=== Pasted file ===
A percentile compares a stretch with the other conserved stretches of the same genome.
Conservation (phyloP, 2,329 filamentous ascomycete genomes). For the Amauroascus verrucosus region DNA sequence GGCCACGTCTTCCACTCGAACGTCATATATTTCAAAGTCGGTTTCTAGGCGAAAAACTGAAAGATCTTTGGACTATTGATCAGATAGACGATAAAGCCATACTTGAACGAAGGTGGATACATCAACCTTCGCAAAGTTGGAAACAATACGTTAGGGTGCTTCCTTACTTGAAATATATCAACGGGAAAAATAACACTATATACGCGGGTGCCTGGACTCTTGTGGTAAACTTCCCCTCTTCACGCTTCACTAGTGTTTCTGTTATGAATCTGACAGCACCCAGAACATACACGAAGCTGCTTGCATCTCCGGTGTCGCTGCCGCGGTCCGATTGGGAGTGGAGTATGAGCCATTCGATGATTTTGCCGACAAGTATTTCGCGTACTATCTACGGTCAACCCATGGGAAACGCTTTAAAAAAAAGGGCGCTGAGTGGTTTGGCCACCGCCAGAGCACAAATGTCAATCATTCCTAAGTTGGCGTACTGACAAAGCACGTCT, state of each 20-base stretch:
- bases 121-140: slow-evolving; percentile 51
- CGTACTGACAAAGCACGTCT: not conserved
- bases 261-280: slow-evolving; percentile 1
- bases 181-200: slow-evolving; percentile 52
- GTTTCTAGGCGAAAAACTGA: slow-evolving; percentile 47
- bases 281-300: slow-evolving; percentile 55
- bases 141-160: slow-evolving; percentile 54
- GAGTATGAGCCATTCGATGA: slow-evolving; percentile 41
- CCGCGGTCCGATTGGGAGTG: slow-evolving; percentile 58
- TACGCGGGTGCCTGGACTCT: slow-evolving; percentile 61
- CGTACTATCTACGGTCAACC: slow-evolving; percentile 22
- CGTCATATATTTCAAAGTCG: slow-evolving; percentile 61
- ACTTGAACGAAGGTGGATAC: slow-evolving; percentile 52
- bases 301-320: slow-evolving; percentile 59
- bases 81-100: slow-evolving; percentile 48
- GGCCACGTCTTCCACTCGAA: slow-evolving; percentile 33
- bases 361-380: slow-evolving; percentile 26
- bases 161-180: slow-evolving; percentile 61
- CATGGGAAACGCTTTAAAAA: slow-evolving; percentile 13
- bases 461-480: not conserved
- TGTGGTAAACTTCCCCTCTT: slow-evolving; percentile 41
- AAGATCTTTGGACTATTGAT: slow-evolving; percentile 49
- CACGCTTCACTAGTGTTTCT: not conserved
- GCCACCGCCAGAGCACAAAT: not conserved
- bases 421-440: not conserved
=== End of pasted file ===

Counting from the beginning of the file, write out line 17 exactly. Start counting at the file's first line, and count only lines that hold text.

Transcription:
- bases 81-100: slow-evolving; percentile 48